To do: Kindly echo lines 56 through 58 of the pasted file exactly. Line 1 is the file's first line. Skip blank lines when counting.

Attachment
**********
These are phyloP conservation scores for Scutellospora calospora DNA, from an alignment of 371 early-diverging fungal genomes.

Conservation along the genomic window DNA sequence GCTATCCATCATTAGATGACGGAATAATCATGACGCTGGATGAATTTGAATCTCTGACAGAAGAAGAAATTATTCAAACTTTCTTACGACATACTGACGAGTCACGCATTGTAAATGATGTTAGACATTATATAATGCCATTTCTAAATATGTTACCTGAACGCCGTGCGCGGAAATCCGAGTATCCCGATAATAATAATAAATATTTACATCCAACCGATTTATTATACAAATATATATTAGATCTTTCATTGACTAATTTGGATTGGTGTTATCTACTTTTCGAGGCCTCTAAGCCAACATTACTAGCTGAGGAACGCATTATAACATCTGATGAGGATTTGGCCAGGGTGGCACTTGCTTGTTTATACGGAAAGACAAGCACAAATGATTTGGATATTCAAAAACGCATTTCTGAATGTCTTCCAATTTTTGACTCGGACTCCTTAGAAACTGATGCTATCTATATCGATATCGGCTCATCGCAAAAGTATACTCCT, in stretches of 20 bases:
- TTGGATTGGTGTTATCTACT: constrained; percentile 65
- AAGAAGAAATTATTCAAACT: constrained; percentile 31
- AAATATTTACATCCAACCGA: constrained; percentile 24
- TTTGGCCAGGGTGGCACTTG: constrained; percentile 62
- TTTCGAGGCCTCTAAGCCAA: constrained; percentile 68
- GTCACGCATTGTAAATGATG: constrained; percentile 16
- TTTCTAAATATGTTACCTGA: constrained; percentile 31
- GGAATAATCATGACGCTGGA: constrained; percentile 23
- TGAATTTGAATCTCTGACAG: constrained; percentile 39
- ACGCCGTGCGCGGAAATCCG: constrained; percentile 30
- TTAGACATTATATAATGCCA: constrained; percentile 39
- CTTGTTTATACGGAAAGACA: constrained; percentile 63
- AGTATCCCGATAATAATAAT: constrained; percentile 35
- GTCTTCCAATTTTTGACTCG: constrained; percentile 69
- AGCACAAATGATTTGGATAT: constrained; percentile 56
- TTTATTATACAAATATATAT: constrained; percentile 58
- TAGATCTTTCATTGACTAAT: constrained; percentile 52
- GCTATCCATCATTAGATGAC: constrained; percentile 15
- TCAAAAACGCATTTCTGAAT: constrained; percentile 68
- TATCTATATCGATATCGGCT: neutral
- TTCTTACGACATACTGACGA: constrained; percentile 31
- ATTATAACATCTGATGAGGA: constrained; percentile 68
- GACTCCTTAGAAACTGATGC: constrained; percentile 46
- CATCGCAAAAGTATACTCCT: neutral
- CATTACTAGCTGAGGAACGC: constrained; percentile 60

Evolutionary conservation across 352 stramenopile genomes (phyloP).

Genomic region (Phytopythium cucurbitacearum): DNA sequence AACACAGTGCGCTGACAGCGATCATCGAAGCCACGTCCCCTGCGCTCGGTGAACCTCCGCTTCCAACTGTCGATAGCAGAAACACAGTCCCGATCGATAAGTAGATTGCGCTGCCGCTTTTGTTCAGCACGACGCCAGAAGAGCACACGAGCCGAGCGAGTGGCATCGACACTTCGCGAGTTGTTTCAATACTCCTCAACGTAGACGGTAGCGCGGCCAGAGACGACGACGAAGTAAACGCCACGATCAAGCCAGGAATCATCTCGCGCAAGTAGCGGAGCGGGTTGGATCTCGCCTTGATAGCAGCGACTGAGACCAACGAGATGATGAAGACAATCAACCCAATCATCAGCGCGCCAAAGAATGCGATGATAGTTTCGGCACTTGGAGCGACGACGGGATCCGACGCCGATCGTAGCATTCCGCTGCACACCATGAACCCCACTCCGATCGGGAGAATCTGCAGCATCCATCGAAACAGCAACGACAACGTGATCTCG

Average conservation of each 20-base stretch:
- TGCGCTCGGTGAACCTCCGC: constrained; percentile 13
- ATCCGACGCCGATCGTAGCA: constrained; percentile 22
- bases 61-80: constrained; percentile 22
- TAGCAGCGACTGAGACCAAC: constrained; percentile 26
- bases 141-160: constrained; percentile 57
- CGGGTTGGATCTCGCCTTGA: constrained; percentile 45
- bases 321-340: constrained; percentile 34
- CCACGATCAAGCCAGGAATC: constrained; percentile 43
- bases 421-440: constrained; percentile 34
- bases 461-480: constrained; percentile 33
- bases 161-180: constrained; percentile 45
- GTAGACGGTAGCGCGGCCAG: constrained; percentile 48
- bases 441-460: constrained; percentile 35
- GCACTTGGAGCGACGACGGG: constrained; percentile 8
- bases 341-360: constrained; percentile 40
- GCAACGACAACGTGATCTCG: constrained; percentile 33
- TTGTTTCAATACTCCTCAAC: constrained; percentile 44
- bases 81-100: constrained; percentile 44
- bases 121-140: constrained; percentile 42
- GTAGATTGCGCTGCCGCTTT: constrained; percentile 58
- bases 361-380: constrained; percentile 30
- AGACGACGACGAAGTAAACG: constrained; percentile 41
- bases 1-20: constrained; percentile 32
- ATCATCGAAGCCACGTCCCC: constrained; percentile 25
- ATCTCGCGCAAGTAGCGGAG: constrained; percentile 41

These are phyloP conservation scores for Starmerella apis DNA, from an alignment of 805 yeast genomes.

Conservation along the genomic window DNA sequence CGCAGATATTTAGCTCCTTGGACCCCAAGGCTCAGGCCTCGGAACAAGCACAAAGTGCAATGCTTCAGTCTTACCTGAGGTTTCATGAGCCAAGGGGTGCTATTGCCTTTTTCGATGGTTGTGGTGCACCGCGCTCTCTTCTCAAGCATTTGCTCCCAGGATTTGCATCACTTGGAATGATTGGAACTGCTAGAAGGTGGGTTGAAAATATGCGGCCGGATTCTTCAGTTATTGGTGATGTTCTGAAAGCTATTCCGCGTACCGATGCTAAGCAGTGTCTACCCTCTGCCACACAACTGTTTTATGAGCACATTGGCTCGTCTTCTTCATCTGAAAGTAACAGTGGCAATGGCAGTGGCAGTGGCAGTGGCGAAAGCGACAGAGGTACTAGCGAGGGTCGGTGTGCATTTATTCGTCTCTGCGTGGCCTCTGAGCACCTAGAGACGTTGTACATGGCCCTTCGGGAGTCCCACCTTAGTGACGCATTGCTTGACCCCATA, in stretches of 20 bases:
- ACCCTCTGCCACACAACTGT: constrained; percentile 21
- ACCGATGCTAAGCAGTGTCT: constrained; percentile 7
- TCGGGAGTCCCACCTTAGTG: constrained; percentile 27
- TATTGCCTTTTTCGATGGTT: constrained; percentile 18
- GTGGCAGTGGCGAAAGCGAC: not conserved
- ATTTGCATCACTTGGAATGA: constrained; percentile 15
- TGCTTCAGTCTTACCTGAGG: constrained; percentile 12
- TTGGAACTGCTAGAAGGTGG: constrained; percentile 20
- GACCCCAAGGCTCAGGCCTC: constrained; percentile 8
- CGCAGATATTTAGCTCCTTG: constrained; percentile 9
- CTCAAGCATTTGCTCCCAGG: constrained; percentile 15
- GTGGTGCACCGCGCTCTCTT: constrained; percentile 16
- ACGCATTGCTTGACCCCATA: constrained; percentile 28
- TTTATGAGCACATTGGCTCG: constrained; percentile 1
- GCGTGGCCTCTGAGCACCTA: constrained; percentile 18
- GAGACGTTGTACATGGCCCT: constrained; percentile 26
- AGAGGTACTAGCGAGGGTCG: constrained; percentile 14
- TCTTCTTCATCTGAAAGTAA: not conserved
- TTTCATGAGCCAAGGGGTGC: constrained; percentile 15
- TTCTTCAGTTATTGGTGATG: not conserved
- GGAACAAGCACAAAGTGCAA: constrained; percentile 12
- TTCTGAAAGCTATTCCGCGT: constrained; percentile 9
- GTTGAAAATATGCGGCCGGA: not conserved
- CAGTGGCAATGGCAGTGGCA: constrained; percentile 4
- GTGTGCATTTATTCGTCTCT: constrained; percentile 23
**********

These are phyloP conservation scores for Starmerella apis DNA, from an alignment of 805 yeast genomes.

Conservation along the genomic window DNA sequence CGCAGATATTTAGCTCCTTGGACCCCAAGGCTCAGGCCTCGGAACAAGCACAAAGTGCAATGCTTCAGTCTTACCTGAGGTTTCATGAGCCAAGGGGTGCTATTGCCTTTTTCGATGGTTGTGGTGCACCGCGCTCTCTTCTCAAGCATTTGCTCCCAGGATTTGCATCACTTGGAATGATTGGAACTGCTAGAAGGTGGGTTGAAAATATGCGGCCGGATTCTTCAGTTATTGGTGATGTTCTGAAAGCTATTCCGCGTACCGATGCTAAGCAGTGTCTACCCTCTGCCACACAACTGTTTTATGAGCACATTGGCTCGTCTTCTTCATCTGAAAGTAACAGTGGCAATGGCAGTGGCAGTGGCAGTGGCGAAAGCGACAGAGGTACTAGCGAGGGTCGGTGTGCATTTATTCGTCTCTGCGTGGCCTCTGAGCACCTAGAGACGTTGTACATGGCCCTTCGGGAGTCCCACCTTAGTGACGCATTGCTTGACCCCATA, in stretches of 20 bases:
- ACCCTCTGCCACACAACTGT: constrained; percentile 21